At the same time, and rather paradoxically, nation-states have become TOO BIG to be able to accommodate demands for cultural and economic autonomy coming from regional groups, ethnic and religious minorities. Such local groups increasingly find themselves outnumbered and “not listened to” within existing nation-states, providing a strong impetus for independence movements, separatism, civil wars, and frozen conflicts, and (mostly) unrecognized states. 

The sovereign nation-state paradigm is not yet dead, yet all signs point to the fact that it is living its last days. On the one hand, nation-states face ever-increasing pressures to succumb to externally imposed rules of the games (financial, economic, environmental, etc.). On the other, they are strained (and, literally, torn apart) by internal demands for greater linguistic, cultural, and economic autonomy, federalization, and outright secession. 

Perhaps one of the greatest political challenges of the 21st century will be to engineer a smooth transition from the old system of fully sovereign nation-states (already proven to be ineffective) to a new political order allowing to maximize local freedoms subject to global constraints – related to e.g. wealth and income inequality gaps (the engine of mass migration), energy security and environmental degradation. 

And while the institutional intricacies of the emerging new political order are yet to be worked out, it is clear that it will draw its legitimacy from the ability to solve problems, not (imagined) common ancestry or God’s mandate.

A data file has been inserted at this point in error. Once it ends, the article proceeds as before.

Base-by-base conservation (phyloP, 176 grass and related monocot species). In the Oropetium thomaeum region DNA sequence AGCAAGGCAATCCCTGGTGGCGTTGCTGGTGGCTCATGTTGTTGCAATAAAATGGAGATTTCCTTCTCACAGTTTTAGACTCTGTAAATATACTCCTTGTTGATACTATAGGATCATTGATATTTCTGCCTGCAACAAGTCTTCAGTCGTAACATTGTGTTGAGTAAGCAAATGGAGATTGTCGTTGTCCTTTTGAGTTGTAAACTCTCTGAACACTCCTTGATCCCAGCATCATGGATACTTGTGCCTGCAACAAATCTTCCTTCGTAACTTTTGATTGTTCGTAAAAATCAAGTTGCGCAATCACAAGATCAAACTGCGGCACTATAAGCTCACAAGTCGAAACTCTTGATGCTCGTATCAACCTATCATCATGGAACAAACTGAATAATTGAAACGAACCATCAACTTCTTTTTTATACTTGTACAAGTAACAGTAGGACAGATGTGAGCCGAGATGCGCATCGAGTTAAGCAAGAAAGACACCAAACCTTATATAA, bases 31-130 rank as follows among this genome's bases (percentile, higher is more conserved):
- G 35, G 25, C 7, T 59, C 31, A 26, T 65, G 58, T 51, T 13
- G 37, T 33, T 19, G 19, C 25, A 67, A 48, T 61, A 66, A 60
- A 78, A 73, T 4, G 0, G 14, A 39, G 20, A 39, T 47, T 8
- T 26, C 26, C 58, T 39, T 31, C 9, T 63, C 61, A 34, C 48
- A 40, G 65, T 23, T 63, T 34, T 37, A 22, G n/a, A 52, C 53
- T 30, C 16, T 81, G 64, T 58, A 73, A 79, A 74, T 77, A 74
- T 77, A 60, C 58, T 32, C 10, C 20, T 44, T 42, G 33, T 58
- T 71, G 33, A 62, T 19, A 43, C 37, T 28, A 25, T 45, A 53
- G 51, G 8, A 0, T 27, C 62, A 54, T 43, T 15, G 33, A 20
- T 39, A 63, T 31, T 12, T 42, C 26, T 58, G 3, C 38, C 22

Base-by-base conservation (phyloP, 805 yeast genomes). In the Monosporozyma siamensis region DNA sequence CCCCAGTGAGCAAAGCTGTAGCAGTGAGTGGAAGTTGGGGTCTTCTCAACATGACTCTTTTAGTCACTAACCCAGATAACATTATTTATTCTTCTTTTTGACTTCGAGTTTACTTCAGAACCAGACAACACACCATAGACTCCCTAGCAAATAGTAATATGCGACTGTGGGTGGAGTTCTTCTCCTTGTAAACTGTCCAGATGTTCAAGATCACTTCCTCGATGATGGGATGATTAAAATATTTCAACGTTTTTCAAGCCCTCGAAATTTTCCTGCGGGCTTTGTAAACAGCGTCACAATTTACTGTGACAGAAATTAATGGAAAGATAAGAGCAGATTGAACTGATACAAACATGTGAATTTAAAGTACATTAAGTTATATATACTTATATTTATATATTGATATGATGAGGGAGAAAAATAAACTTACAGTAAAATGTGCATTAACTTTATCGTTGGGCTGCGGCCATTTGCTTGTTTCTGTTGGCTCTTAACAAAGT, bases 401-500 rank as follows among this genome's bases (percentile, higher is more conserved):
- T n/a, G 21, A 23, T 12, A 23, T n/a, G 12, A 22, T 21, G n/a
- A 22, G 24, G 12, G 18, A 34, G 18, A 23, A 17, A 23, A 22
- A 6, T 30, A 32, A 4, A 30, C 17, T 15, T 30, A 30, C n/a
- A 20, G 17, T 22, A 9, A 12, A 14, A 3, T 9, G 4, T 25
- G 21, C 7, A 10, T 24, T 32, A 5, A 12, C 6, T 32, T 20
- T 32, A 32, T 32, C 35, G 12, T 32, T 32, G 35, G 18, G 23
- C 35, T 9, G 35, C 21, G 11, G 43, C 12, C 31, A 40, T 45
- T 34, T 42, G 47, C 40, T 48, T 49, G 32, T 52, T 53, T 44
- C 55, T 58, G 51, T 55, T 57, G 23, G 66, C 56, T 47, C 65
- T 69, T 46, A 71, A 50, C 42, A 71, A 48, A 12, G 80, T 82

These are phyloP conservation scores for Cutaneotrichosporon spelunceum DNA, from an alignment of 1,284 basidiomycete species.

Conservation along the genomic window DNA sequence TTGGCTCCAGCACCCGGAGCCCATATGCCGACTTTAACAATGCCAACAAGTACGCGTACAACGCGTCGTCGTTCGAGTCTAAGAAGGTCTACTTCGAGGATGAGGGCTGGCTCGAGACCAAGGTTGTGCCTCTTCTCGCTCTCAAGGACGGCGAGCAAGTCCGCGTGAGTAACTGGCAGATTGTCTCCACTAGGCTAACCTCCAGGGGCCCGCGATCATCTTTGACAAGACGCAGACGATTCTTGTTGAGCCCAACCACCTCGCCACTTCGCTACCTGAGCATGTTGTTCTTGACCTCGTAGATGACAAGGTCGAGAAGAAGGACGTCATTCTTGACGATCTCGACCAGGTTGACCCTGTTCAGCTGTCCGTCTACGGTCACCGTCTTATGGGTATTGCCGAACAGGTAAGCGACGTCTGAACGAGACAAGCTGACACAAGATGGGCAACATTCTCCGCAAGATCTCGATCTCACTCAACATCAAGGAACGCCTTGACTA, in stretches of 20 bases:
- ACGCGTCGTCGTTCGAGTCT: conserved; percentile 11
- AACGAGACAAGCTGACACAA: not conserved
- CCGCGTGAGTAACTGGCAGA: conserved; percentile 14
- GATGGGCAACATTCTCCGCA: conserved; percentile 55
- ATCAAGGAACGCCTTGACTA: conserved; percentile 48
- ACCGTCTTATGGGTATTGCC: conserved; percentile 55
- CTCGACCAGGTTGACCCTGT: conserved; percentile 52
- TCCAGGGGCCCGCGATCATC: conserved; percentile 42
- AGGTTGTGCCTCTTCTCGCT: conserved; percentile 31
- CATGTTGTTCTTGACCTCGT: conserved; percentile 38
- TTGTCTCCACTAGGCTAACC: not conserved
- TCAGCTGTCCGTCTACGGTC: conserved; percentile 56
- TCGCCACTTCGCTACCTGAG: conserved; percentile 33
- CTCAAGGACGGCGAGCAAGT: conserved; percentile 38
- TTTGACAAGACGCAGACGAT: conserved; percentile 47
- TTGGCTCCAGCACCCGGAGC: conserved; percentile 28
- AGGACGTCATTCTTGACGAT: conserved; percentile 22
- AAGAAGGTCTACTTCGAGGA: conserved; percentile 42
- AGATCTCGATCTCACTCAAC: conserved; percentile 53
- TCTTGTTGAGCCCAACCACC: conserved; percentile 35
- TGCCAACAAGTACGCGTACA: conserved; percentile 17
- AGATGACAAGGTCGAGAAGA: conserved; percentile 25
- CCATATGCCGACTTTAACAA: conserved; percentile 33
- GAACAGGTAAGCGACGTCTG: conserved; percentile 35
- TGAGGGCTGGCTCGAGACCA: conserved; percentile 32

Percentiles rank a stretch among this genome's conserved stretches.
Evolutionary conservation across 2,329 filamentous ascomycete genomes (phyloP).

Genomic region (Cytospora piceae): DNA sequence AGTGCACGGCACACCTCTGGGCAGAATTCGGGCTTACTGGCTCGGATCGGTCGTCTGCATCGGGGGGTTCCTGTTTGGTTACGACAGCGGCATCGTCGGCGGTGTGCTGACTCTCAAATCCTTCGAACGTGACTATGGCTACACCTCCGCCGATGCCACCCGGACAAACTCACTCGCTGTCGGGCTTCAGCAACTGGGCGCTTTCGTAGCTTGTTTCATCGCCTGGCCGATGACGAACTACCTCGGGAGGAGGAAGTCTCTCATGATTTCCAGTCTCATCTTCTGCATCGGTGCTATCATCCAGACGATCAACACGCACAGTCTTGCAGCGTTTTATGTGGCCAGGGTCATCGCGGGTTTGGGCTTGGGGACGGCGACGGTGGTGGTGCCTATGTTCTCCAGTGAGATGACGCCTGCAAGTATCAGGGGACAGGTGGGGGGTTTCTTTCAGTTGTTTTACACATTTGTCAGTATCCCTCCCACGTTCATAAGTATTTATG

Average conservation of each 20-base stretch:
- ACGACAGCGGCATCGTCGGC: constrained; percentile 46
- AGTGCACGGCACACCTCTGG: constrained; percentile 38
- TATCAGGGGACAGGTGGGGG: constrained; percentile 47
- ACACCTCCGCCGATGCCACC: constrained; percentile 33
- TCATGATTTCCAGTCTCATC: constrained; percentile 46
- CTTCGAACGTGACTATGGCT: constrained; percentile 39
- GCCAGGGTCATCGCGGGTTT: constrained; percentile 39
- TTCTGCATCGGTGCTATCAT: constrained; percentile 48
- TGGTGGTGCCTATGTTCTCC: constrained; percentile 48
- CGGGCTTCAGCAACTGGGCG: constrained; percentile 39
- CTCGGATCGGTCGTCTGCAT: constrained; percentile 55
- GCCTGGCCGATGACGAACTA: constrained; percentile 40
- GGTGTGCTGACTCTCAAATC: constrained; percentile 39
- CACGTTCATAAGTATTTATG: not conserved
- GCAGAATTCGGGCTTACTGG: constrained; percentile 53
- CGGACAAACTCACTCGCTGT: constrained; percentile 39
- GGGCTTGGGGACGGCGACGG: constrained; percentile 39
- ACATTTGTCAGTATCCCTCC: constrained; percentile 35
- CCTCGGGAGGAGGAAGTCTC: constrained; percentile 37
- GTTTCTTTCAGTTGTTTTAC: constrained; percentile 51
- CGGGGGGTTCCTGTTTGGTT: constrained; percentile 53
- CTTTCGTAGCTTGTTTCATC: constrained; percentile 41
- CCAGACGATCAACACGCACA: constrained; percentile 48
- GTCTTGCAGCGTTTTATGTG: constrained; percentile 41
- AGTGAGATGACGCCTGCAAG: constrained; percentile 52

As much as Brexit can be understood as an expression of voter anger against the EU bureaucracy, it was also an exercise in direct democracy, a revolt against patronizing ‘experts’, traditional political parties, and, generally, Britain’s social and economic elites. 

The ‘anti-establishment’ and ‘anti-system’ sentiment is not confined to British politics. As argued by Elizabeth Drew in The Trumping of American Politics, “revulsion at government and traditional politicians” is a central theme of contemporary US politics, hitting the ongoing presidential contest “like a tornado”. 

This revulsion is very much evident in developed democracies, where political parties and professional politicians appear to represent nobody but themselves, creating demand for outsiders, such as Donald Trump and Bernie Sanders, who are ready to take on Washington (and London, and Brussels). 

The institutional machinery of representative democracy, once perceived to represent and reflect, now comes to be seen as standing in the way of, and distorting, the popular view (or views). Even in established electoral systems that have been designed to prevent the emergence of new parties (such as the US and UK), individual politicians find it profitable to directly appeal to the party base, actively ignoring the established “elites”. 

In new democracies, such as those in Eastern Europe, political parties have become a joke, and parliaments are the least trusted public institutions. Ad hoc parties come and go, change names and ideology, morph into ever-shifting political alliances, not living long enough to develop a bureaucratic apparatus, membership, etc., etc.  

Clearly, the migration debate has sharpened the differences in the political preferences between the ‘simple folks’ (who don’t see the benefits of globalization), and national political establishments and pundits (who claim to care about the ‘long term’ and the ‘big picture’ but fail to get their views across). Yet, the migration debate alone will not be able to explain the drawn-out process of erosion in people’s trust in conventional democratic politics, political parties, and professional politicians.